Behind the scenes: Why I’m renting my camera equipment in the States

Last year I was temporary delayed at the US border in Los Angeles. It was not a stunning experience. Not after a 12-hour flight. I thought you might like a little bit of background into what goes into delivering some of the content you see/view here on Mobile Industry Review.

A few years ago I bought a top-of-the-range Canon XH A1 video camera. It’s a piece of genius. It’s a highly popular ‘semi professional’ camera and a rather magnificent step-up from the donkey cameras you see at family barbecues. You’ll often find many news channels using something in this category to get out to the middle of nowhere, quickly, and capture footage.

The great thing with the Canon is that I just point it and press record.

I make no excuses. I can’t stand arsing around with white balances and special buttons. No. I am usually in a hurry and my interview subjects are too. So with the camera’s ‘automatic’ green mode, I almost always come away with excellent quality video. And since I can plug in proper XLR audio kit, the audio quality of the videos I’m able to produce is excellent.

There’s quite a bit of kit needed to support the Canon. I can get most of it stuffed into a large carry-on-size camera bag.

Filming abroad was therefore reasonably straight forward: Stuff everything into the camera bag along with a change of clothes and boom, I’m done. I could carry the camera as hand luggage. Rarely did anyone at airport security need to check the bag after an X-ray scan.

Until that arse tried to bomb a plane using his shoes.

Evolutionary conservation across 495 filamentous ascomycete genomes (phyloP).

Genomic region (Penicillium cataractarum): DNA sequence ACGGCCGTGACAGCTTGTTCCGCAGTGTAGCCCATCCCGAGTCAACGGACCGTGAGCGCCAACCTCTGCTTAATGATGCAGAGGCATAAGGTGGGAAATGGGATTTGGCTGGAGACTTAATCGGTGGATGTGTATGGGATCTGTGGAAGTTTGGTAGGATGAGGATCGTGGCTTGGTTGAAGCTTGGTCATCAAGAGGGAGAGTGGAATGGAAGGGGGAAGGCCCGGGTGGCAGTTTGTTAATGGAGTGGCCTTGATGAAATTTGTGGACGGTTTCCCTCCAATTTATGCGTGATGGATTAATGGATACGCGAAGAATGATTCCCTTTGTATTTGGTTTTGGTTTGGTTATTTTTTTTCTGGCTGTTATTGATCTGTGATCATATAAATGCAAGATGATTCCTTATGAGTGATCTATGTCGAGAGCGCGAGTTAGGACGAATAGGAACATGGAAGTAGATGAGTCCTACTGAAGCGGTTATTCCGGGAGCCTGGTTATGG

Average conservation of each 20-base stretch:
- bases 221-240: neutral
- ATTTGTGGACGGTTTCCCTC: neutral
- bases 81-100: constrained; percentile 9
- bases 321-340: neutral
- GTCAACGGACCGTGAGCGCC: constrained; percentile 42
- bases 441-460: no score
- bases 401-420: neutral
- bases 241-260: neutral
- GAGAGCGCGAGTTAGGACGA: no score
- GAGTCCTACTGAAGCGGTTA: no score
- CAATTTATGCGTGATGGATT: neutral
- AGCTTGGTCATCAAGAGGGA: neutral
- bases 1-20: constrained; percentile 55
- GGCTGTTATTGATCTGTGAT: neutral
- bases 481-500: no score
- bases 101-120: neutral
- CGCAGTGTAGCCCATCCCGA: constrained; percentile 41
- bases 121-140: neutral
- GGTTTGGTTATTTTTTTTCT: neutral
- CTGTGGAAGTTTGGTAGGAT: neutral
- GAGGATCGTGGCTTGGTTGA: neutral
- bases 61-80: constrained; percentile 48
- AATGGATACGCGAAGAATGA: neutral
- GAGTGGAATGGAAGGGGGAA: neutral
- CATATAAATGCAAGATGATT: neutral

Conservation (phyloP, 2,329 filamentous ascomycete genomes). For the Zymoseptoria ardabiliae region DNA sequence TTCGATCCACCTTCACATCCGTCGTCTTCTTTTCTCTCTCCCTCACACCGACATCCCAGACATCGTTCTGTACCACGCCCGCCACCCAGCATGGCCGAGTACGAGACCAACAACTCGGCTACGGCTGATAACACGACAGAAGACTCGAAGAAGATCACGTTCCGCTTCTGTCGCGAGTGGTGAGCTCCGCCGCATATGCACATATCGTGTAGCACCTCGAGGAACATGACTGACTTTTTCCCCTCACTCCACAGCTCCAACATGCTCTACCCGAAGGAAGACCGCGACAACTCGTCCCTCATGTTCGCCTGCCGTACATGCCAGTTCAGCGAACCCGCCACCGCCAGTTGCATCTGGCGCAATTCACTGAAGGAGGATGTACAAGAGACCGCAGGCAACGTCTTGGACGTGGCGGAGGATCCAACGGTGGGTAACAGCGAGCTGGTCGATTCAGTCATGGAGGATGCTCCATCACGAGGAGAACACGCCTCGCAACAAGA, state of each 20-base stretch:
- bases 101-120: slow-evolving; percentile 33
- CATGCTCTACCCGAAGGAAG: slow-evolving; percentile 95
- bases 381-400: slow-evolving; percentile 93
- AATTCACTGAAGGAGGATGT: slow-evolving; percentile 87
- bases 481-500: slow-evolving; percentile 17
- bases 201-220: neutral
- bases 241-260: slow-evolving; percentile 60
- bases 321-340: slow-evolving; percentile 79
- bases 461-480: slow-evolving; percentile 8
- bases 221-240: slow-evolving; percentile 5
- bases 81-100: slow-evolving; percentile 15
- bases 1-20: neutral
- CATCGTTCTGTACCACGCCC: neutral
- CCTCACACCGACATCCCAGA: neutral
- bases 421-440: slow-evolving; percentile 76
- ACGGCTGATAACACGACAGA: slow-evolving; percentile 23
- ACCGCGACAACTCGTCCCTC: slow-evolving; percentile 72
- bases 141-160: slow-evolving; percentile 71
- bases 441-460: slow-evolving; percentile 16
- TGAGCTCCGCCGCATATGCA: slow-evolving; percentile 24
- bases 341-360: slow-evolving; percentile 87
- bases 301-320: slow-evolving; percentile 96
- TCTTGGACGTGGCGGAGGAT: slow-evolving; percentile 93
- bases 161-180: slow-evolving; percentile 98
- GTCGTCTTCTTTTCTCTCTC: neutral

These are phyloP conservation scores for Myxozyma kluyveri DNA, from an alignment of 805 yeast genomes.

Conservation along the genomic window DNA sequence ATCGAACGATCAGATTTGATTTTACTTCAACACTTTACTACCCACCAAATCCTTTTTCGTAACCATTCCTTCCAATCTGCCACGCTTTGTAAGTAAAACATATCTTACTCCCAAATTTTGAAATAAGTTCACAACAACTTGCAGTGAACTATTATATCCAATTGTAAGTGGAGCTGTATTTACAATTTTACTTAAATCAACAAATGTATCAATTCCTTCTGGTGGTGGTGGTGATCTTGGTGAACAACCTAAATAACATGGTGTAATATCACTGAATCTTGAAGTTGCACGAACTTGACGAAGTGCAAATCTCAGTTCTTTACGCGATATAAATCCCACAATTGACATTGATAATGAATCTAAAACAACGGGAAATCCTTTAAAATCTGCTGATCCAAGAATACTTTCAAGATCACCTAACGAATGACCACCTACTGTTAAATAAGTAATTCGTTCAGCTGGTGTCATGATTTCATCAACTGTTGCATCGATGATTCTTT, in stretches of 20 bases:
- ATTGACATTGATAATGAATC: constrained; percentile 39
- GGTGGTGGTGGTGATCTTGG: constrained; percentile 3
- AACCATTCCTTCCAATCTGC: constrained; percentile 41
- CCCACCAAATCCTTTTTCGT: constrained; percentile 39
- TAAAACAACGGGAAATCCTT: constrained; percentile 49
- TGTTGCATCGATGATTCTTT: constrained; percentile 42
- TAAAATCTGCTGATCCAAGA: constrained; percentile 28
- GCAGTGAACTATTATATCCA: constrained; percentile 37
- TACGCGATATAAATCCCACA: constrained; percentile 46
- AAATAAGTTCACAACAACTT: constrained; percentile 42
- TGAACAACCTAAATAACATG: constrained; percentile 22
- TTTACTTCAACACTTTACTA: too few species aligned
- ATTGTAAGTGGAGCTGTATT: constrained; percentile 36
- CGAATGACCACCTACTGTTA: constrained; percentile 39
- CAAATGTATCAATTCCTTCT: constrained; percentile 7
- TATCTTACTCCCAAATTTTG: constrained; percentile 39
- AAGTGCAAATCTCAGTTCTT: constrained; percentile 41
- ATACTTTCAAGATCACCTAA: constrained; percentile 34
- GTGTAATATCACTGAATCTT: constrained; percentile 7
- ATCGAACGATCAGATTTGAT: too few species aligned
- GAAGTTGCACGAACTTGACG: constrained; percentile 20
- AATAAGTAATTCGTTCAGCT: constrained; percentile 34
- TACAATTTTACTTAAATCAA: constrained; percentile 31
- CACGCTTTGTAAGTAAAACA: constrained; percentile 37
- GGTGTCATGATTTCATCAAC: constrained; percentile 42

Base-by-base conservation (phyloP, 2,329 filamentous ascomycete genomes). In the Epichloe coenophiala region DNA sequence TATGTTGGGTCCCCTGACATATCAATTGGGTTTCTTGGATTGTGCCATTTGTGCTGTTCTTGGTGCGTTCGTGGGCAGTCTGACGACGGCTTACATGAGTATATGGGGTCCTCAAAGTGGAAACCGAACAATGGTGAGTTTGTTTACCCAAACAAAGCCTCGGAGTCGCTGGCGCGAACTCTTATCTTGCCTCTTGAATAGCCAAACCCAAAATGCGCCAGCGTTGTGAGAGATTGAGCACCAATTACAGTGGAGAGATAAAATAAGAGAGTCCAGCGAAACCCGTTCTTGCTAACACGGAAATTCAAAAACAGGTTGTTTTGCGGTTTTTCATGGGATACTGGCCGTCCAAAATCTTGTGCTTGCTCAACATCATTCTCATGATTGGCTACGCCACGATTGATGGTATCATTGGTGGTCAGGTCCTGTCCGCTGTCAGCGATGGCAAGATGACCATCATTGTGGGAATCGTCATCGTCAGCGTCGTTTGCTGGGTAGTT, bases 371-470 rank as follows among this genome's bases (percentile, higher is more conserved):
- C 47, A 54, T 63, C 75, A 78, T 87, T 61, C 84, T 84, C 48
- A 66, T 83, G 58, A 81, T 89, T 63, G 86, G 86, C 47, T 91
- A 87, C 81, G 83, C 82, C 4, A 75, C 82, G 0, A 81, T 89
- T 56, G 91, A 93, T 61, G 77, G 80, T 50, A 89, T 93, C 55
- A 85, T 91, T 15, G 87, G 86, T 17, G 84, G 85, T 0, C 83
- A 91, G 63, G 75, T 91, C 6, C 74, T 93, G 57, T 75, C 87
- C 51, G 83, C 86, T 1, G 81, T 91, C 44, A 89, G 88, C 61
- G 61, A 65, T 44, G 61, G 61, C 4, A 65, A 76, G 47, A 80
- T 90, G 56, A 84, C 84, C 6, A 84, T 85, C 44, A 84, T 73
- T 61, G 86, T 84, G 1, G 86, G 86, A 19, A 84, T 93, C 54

That made it very difficult to take ‘equipment’ on to the plane as hand luggage. Every airport seemed to have a different policy to the point whereby I ran the risk of being able to carry my camera OUT of the country but have to check it into the hold on the way back. My camera bag is sturdy but the contents wouldn’t survive the experience very well.

So I needed a flight case.

I bought a brilliant, brilliant Peli case. It’s utter genius. It’s a huge big plastic container with two layers. It fits all the camera equipment beautifully — with space left over for all my editing gizmos — MacBook Pros, chargers, batteries, leads, leads and more leads. Even the tripod fits into the peli case.

But since the case routinely runs to 32kg weight — which is not tolerated on a standard class ticket, I started having to upgrade my trips abroad. In some cases, many press trips are business class, most of which allow luggage up to 32kg.

That was my solution and it worked for a while. Many regular readers will know that up until my little boy was born, I often used to spend one or two weeks a month on the West Coast. I was back and forward with my camera and my flight case like a yoyo.


Until, that is, I had arrived into Los Angeles international airport with a few other bloggers to visit Qualcomm’s Uplinq 2010 event.

At baggage I had to stand about with no small amount of embarrassment as every other blogger eventually retrieved their suitcases from the carousel. With the huge Peli flight case, I never knew if it would arrive on the normal carousel or if I’d have to head over to ‘Outsize Baggage’ to get it. Or, as was regularly the case with British Airways flying out of LHR Terminal 3, whether anyone had bothered to put the case on the plane in the first place.

I waited about 45 minutes and eventually the Peli arrived.

I had to apologise profusely to Qualcomm’s PR team and to the bloggers all waiting, staring at me as the sweat continued to pour down my brow.

I had to keep on explaining that I needed all this equipment to produce proper video. You know. It was necessary. I felt I really had to explain why a £200 special stuffed into the bottom of my suitcase wouldn’t work so well.

As all visitors to the US will know, once you’ve got your bag, you only have the Customs hurdle to navigate before you get access out to the airport concourse. Typically this is a formality. Hand your white form to the Customs man and go about your business.